Nigeria's educational standards are not falling as is widely believed, says the Vice-Chancellor of University of Ilorin (UNILORIN), Prof. Abdul Ambali.
Standard of education is not falling in Nigeria — Prof Ambali
The University of Ilorin has graduated 64 new medical doctors to bring its total output to 4,062 in in 32 years.
Speaking in an interview with the News Agency of Nigeria (NAN) on Monday, Ambali said the fact that Nigerian graduates perform well in global circles is an indicator that the system which produced them is effective.
"I think the standard is acceptable because if you look at our graduates anywhere you go around the world and you see them, they are working in high places and they are proving themselves," Ambali said.
"So if the standards were lower they would not be able to compete with their peers where they are now.
"So, to me it is a relative term because the standard in not falling to me."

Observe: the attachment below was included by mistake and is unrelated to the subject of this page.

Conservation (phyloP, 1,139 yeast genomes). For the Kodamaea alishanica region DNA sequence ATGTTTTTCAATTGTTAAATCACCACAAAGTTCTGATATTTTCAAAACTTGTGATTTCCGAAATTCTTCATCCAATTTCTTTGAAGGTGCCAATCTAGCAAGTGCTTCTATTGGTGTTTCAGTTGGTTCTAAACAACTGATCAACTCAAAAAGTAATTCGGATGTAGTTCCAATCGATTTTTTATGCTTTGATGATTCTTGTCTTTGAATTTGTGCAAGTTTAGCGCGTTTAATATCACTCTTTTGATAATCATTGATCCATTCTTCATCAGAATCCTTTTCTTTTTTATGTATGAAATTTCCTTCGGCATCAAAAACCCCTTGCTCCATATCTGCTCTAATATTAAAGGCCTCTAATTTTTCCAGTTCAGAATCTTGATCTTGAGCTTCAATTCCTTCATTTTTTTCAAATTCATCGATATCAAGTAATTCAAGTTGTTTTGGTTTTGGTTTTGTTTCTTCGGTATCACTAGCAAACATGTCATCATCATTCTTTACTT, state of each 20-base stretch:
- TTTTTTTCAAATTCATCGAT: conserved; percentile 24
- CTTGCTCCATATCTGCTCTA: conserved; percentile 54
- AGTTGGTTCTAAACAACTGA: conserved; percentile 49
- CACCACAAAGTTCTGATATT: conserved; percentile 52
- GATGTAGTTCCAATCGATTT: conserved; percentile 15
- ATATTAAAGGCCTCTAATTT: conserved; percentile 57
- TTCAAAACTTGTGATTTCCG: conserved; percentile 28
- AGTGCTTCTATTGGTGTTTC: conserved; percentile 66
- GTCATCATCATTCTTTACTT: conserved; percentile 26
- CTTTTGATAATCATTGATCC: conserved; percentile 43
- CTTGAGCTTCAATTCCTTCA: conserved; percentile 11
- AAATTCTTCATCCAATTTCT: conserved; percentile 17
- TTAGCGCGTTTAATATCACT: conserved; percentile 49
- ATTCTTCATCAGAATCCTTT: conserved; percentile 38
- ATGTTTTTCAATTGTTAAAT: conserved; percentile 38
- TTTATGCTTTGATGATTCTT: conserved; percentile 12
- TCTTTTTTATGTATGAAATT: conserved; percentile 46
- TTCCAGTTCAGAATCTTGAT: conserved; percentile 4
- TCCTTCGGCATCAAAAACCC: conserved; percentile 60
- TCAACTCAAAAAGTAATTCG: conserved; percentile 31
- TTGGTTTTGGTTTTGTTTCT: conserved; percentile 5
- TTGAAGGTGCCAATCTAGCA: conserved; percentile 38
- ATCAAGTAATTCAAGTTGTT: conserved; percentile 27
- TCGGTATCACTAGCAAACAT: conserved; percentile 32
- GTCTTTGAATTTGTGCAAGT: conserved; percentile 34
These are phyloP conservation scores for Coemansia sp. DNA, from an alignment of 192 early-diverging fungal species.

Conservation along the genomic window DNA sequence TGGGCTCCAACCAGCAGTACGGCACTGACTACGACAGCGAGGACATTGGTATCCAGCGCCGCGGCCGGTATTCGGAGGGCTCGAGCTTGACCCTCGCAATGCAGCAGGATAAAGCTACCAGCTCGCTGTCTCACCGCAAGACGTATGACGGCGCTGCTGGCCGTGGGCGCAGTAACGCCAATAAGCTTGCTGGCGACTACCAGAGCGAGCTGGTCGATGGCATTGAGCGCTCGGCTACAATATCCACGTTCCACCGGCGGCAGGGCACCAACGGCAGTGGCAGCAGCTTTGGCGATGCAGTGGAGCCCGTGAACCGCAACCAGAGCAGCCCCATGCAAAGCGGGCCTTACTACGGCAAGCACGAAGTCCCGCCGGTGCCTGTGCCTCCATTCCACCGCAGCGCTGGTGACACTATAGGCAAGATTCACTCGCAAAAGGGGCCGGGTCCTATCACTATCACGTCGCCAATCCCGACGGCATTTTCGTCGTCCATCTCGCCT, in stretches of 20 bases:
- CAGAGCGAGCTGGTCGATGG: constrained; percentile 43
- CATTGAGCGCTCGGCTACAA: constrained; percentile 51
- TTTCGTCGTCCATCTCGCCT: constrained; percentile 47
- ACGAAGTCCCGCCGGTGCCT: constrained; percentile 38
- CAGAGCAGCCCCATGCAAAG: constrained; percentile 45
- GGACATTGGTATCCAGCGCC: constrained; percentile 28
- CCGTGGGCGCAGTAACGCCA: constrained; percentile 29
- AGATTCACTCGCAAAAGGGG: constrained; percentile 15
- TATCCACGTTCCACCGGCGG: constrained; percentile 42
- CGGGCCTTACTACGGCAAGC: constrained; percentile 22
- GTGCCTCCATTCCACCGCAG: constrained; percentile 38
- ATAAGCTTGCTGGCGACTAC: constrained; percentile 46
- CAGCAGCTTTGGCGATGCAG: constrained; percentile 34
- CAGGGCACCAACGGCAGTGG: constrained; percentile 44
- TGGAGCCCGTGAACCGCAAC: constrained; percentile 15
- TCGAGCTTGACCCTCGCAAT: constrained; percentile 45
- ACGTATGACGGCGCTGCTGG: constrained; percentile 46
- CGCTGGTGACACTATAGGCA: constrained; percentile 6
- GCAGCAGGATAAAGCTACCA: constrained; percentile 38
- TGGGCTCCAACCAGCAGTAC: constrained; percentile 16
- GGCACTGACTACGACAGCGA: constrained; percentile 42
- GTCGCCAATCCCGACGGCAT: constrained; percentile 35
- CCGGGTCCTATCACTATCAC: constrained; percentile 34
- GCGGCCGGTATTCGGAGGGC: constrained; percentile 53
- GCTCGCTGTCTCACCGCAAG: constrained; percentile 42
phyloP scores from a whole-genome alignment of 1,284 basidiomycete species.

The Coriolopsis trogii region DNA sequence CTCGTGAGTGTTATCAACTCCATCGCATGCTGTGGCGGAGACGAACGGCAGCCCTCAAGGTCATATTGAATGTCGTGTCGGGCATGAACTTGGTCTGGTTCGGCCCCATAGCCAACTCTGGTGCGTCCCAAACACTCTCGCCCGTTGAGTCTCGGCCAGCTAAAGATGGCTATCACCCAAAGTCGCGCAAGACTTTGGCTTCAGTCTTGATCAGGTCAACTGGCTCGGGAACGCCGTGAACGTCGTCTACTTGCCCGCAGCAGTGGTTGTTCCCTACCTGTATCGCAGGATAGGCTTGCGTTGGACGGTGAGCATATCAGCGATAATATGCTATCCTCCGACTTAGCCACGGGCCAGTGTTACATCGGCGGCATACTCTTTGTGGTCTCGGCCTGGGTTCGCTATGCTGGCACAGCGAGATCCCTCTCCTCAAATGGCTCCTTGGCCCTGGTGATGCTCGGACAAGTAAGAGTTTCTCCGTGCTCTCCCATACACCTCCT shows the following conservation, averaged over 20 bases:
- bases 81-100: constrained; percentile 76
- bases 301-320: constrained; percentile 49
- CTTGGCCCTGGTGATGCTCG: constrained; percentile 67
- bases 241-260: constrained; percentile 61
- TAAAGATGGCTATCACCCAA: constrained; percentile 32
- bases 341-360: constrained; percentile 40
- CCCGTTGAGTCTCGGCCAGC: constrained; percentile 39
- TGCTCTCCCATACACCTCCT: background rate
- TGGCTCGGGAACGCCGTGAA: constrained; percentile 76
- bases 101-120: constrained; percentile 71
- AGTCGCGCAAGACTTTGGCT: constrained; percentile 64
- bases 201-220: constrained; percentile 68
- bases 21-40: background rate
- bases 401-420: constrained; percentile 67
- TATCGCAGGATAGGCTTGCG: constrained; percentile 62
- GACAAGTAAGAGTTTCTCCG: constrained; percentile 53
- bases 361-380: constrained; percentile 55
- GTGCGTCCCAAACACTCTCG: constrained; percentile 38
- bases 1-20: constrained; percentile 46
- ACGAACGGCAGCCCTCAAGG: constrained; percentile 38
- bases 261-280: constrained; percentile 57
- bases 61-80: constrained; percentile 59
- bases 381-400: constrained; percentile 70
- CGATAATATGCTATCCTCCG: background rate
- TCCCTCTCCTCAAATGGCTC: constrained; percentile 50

The Vice Chancellor however stated that a lot still needs to be done, especially at the lower levels.
"We have a lot of room to improve; for example, we need to improve the quality of our teachers especially at the primary and secondary school levels," he added.
"I have been saying this; it is whatever we harvest at those levels especially the secondary school level that comes to the university and in the university you can do minimum modelling to shape them into what the country wants."
Ambali served as Collation Officer during the 2015 Presidential election and was the Returning Officer for the Governorship election in Niger State.
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